Garage Plumbing Basics

Add water and gas lines, and you’ll instantly boost your garage’s multitasking ability.

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As garages become all-around utility spaces, we're asking more and more from them. In addition to heavy-duty work, we also use them as staging areas for muddy or wet clothing, for example. Adding plumbing becomes less of a luxury and more of a necessity.

As you plan for plumbing, consider how you’ll use the space: doing laundry, bathing a pet, taking a shower, cleaning paint brushes or tools, potting plants. An all-purpose utility sink can keep your kitchen or bath from becoming a catch-all cleaning site. A half-bath might also be handy, particularly if you want your garage to function as a man cave (adding a urinal is not unheard of). If you're thinking of adding a refrigerator with an icemaker, you'll need a water line for that as well.

Water heaters are commonly placed in garages. If you’re remodeling or building, it’s a good time to consider installing a new one, whether it’s a tank or tankless style. Plumbing also includes running gas lines as needed — if you're not adding a new line, consider bringing your current one up to code, if it isn't already.

Retrofitting a garage for plumbing is a challenge best handled by a pro unless you are a seasoned DIYer. Adding a sink, tub, shower, washing machine, or toilet means that you’ll need water lines run, drain lines connected, and shutoff valves added. Water lines can be run through the walls, but drain lines have to be taken through the floor. That involves cutting the garage floor to allow for the pipes if the work is being done on an existing foundation.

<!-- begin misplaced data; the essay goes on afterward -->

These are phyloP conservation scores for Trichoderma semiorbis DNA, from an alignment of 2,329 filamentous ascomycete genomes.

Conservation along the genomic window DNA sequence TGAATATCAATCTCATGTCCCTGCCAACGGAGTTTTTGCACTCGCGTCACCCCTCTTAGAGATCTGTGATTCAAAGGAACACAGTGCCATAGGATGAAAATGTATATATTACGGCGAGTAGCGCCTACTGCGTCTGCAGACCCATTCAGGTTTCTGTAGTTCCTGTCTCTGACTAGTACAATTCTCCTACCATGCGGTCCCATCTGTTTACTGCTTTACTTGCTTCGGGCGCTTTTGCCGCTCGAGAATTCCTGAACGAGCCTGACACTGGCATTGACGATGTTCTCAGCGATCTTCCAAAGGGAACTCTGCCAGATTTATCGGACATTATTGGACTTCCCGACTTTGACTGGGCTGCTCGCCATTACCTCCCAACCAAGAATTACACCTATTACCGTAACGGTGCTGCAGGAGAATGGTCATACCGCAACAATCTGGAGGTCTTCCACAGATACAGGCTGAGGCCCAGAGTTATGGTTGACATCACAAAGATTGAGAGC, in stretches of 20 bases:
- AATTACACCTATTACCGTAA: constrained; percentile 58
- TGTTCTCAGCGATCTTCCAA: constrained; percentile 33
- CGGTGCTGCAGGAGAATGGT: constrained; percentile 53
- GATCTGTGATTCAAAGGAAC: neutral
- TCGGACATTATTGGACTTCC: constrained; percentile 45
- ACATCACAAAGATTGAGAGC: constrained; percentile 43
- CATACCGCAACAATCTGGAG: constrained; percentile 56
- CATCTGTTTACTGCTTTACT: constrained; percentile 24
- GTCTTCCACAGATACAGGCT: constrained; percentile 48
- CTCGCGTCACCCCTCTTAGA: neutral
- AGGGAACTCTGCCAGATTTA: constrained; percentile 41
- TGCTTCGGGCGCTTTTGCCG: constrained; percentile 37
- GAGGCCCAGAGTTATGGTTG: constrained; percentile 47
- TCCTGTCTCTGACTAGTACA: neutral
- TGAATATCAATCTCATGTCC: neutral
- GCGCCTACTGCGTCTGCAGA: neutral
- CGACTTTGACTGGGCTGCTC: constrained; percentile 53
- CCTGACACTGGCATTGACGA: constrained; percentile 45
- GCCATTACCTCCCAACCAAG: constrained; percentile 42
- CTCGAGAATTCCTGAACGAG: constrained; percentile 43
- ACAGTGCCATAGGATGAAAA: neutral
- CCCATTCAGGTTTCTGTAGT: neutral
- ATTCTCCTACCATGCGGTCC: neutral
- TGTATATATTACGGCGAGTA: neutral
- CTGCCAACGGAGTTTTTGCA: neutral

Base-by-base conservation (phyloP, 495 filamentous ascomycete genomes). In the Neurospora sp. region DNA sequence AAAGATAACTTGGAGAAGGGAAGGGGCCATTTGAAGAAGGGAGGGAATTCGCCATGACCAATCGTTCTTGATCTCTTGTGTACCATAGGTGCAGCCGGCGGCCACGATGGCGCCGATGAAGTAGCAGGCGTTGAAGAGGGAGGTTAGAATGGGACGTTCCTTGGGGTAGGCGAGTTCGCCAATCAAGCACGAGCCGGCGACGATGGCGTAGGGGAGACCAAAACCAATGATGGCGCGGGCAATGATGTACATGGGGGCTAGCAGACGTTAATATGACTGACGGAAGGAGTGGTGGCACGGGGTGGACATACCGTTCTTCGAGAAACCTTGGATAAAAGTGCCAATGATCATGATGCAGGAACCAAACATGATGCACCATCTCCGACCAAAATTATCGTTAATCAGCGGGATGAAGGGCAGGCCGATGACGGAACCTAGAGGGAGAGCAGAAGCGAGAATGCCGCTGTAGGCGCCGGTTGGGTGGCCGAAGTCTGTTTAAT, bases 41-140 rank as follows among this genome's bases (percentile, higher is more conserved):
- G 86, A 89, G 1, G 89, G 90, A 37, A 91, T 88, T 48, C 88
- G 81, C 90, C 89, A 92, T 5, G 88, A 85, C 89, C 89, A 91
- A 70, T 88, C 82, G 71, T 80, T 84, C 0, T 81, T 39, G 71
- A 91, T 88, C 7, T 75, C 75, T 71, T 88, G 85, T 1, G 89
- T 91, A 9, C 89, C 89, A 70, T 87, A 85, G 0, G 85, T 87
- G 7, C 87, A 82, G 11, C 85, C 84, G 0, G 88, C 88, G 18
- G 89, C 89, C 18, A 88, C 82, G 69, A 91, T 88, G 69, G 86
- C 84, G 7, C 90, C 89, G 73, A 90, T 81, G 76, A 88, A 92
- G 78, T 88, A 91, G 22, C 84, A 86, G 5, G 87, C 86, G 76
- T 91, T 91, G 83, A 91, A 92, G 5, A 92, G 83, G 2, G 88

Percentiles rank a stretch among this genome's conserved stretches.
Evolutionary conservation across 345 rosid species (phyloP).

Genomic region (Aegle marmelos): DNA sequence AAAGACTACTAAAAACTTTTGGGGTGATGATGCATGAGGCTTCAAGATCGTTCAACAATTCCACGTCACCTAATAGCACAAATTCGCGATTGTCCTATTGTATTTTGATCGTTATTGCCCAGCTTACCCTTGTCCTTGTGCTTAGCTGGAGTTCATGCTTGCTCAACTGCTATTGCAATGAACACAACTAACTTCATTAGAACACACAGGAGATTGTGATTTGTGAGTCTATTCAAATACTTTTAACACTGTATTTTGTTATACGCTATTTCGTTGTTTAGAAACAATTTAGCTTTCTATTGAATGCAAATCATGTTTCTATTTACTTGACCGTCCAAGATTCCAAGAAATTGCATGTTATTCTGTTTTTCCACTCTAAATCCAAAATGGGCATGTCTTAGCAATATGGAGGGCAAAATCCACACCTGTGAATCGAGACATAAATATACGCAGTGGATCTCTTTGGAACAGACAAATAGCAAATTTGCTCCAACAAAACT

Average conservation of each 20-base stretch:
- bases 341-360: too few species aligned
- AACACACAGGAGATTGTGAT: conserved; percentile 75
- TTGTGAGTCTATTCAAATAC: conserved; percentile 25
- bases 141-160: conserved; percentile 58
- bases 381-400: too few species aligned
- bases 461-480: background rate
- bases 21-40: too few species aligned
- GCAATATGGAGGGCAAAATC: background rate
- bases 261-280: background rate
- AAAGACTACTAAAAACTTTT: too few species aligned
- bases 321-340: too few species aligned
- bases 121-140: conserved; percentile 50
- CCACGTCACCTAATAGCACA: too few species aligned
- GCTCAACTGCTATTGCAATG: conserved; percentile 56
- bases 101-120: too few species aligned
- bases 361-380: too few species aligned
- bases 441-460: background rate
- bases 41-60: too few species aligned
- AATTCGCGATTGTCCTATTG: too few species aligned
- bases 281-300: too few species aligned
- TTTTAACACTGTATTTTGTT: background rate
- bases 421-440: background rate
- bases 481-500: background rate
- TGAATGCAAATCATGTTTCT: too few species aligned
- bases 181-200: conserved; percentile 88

For a new build, these plumbing considerations are part of the initial planning. Also, your line connection will require tunneling or trenching through your yard or driveway, depending on the location, and connecting to a sewer or septic system.

Carefully consider the location of water-dependent appliances. You'll want them out of the way, but in a logical spot that provides easy access. Washing machines and dryers are most convenient when they’re added near the entrance to the main part of the house. Utility sinks, tubs, or bath components may make sense closer to the garage doors.

Adding a basin for a washing machine is a good idea to handle overflows or leaks. A drain line for the washing machine is an obvious must, but a floor drain also helps — while you are adding drain lines for appliances and fixtures, add a floor drain at a central location in the garage floor. Keep in mind that the floor will need to be sloped toward the drain to allow water to flow toward it.

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